As for how it was tested, the team’s pilot project, which was managed together with Reykjavik Energy, kicked off in March 2012. At the Hellisheidi geothermal power plant – the largest in the world – they injected 175 tons of pure carbon dioxide into an injection well, followed, some months later, by 73 tons of a carbon dioxide/hydrogen sulphide mix. The latter step was experimental – they wanted to see if it was necessary to separate the carbon dioxide from other gases or whether the process would work without this costly and time-consuming step.
Carbon dioxide was separated from steam produced by the plant and pumped down a pipe within a pipe filled with water from a nearby lake. Several hundred feet underground, the carbon dioxide was released into the water at pressure so high that it dissolved rather than bubbling to the surface. That mixture, which became highly acidic, was injected into a layer of basalt, which initiated a chemical reaction that eventually resulted in carbonate rocks. The two key ingredients, say the researchers, are the basalt and the water. Upon testing the water, later, the researchers found that the carbon dioxide had been left behind in the rock.
A crucial issue is the amount of water needed. About 25 tons of water are required for every ton of carbon dioxide needing to be stored, which means that – given the estimated carbon emissions per country – the technique may require more water than is readily available. In South Africa, for example, the estimated carbon emissions for 2013 were 392,000 tonnes or 7.4 per capita. Multiplied by 25, that is a worrying amount of water needed, especially considering the demand-supply gap reported in May 2016. This hurdle may prove to be temporary, however; researchers are investigating the possibility of using seawater.
A further concern is that the technique might not necessarily be possible to replicate very easily. Christopher Rochelle, a CSS expert who was not affiliated with the study, told the BBC: “Here, they injected into reactive rocks and the minerals precipitated relatively quickly and are then unable to migrate anywhere. That’s great, but the rocks under Iceland are different to those under the North Sea, for example. So the approach that is taken is going to have to vary depending on where you are. We are going to need a portfolio of techniques.”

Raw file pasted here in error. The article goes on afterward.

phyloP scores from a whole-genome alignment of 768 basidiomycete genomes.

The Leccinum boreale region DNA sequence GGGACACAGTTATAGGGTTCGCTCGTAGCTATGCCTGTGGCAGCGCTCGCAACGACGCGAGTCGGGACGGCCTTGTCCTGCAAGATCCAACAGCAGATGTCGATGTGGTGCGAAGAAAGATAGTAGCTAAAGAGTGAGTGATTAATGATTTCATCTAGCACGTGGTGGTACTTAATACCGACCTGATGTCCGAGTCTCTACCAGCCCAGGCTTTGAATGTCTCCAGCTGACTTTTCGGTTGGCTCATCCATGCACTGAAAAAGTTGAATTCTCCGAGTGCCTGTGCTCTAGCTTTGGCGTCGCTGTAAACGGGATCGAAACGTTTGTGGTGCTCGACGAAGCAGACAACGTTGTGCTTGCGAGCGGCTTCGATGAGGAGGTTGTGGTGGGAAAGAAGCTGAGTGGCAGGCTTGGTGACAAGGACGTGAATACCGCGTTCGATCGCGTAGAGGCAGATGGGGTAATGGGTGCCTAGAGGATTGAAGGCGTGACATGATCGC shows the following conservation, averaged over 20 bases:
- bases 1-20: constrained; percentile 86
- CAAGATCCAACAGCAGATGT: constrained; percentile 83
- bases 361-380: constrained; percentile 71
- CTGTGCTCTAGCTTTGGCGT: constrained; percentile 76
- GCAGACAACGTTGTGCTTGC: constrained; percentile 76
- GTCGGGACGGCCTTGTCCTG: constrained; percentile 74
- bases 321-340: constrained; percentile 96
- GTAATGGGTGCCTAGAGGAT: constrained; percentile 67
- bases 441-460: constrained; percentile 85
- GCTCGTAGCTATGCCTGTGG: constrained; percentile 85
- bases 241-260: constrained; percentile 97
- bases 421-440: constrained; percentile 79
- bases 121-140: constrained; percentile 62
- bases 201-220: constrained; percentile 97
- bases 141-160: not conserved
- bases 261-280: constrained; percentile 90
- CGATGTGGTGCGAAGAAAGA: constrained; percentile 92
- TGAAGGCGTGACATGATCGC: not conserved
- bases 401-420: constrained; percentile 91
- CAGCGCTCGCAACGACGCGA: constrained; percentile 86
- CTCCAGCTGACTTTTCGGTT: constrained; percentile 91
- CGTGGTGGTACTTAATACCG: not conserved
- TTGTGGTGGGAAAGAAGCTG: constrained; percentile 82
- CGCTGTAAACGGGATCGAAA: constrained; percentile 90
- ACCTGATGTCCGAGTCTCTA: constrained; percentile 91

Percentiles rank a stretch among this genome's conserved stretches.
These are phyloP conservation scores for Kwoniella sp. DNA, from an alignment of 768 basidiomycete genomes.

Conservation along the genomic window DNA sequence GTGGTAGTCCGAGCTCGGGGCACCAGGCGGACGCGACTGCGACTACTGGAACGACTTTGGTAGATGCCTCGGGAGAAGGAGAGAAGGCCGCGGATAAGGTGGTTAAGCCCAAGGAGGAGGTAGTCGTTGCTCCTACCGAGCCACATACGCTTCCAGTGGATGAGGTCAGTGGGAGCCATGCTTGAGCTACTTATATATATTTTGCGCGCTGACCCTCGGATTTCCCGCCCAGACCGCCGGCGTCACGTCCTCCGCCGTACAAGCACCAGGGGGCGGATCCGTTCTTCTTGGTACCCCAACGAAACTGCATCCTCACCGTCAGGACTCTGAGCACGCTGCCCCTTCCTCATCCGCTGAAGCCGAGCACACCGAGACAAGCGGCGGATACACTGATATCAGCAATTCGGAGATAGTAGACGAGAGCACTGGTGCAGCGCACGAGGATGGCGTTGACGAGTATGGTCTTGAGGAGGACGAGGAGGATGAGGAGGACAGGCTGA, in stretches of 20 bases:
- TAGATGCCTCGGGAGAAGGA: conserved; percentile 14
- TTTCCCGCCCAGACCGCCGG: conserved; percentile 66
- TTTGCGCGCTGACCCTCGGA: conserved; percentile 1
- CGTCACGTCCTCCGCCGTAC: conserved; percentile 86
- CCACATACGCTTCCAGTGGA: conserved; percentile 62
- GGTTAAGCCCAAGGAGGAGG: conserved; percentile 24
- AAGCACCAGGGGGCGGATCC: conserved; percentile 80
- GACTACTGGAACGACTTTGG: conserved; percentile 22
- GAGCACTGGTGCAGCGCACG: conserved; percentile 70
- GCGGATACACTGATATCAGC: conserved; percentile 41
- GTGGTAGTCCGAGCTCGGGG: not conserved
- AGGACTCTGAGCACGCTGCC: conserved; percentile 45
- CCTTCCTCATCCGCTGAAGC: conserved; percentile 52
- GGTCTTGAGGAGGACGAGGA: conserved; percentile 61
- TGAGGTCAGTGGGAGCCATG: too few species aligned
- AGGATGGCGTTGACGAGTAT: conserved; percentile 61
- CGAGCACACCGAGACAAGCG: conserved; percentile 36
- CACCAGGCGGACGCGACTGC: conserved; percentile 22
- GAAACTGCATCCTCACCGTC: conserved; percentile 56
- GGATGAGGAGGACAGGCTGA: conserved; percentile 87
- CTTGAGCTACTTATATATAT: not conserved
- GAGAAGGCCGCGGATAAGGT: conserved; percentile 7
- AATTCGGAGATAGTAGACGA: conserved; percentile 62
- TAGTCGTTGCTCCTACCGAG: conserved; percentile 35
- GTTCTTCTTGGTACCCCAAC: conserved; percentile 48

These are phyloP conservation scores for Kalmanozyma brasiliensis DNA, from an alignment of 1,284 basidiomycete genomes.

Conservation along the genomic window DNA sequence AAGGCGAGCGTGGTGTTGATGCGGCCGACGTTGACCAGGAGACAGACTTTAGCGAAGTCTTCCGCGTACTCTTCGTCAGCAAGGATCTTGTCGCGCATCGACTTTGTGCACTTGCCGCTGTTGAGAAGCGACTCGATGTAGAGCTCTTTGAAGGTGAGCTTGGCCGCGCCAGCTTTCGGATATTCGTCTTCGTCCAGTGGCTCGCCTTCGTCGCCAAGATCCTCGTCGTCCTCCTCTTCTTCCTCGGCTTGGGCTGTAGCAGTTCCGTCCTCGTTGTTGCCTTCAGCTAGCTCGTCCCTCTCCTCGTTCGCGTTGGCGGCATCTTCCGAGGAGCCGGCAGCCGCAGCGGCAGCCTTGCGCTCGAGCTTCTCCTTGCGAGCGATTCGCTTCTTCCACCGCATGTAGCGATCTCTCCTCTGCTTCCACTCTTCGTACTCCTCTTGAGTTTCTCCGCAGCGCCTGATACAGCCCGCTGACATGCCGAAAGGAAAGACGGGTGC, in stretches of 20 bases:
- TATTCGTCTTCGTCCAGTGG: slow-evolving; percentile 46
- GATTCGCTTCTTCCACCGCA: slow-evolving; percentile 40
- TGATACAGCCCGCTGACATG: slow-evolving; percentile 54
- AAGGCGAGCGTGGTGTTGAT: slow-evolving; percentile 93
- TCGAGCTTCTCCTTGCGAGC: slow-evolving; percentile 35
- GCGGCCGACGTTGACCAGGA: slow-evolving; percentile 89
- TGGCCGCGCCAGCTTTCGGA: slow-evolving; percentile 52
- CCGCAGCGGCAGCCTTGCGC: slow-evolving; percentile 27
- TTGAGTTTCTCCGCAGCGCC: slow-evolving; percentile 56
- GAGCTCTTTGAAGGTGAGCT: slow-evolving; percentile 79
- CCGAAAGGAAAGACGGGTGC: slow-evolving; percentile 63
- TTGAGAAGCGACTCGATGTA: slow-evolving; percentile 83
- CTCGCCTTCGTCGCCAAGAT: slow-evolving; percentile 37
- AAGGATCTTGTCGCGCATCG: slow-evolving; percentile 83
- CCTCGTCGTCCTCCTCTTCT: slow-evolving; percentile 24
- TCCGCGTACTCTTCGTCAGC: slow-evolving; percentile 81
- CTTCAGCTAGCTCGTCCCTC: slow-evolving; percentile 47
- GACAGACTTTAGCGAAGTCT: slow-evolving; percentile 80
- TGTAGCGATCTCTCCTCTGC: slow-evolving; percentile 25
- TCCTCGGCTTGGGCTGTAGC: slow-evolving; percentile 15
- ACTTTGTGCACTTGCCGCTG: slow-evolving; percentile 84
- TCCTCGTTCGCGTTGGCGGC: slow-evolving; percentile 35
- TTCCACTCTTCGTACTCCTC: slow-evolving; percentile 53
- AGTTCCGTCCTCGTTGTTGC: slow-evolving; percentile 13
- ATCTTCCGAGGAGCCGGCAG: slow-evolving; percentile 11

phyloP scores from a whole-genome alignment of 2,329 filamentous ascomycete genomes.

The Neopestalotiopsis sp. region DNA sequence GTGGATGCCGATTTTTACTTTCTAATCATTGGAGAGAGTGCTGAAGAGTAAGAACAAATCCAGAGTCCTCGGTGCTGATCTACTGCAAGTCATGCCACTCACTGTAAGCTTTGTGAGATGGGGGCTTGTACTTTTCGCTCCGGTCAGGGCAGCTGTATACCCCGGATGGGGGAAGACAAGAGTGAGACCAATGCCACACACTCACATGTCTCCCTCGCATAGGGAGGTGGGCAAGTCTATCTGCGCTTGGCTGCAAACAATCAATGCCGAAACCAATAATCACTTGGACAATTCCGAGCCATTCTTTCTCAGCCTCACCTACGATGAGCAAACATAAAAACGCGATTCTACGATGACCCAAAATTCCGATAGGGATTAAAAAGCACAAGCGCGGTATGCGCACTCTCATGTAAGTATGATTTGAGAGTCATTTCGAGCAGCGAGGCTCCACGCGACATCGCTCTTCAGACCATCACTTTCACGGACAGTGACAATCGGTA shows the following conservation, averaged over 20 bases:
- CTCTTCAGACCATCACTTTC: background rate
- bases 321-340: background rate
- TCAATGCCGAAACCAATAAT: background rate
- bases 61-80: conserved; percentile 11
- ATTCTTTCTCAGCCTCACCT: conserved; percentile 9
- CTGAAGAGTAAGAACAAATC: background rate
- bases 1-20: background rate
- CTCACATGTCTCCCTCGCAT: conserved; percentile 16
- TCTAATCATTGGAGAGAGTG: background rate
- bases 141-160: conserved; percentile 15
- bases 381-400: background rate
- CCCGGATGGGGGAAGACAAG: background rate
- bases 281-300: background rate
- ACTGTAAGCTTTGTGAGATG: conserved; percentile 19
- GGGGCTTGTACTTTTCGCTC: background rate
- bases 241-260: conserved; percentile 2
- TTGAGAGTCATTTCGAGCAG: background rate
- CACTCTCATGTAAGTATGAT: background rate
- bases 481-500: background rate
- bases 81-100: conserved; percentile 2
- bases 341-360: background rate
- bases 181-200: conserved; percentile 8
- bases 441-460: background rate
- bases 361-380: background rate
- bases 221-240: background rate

Charlotte Sullivan, a researcher of carbon dioxide storage in basalt at the Pacific Northwest National Laboratory, told Ars Technica that slower results might be expected elsewhere, as unique conditions in Iceland might not be replicated in other regions. The researchers have also pointed out that the technique may take longer at fossil fuel plants and may cost more than indicated in the pilot study.
The most significant challenge of all may come from Mother Nature herself: according to the initial announcement from the research team, a separate study out this May identified subterranean microbes that seem to be capable of feeding off carbonate minerals and using them to release methane. In the process of storing carbon dioxide, researchers may end up emitting a greenhouse gas even more potent.
Nonetheless, operators are forging ahead in Iceland. In 2014, Reykjavik Energy began using the technique to pump carbon dioxide underground at a rate of 5,000 tonnes per annum and reportedly plan to double that this year.
Meanwhile, said a statement by Columbia University, other researchers are exploring ways to use up carbon emissions by power plants. Such projects include one supported by Exxon to build fuel cells that convert carbon dioxide to energy, and another initiative by Ford that aims to convert emissions to foams that can be used in vehicle interiors. DM
Photo: A file picture dated 17 April 2010 shows smoke rising as an eruption of the volcano near Eyjafjallajoekull glacier occured, some 120 km away from Reykjavik, Iceland. According to the Icelandic Meteorological Office, Iceland finds itself on high alert over its Bardarbunga volcano. EPA/S. OLAFS
King Tutankhamun's ceremonial dagger is forged from meteorites.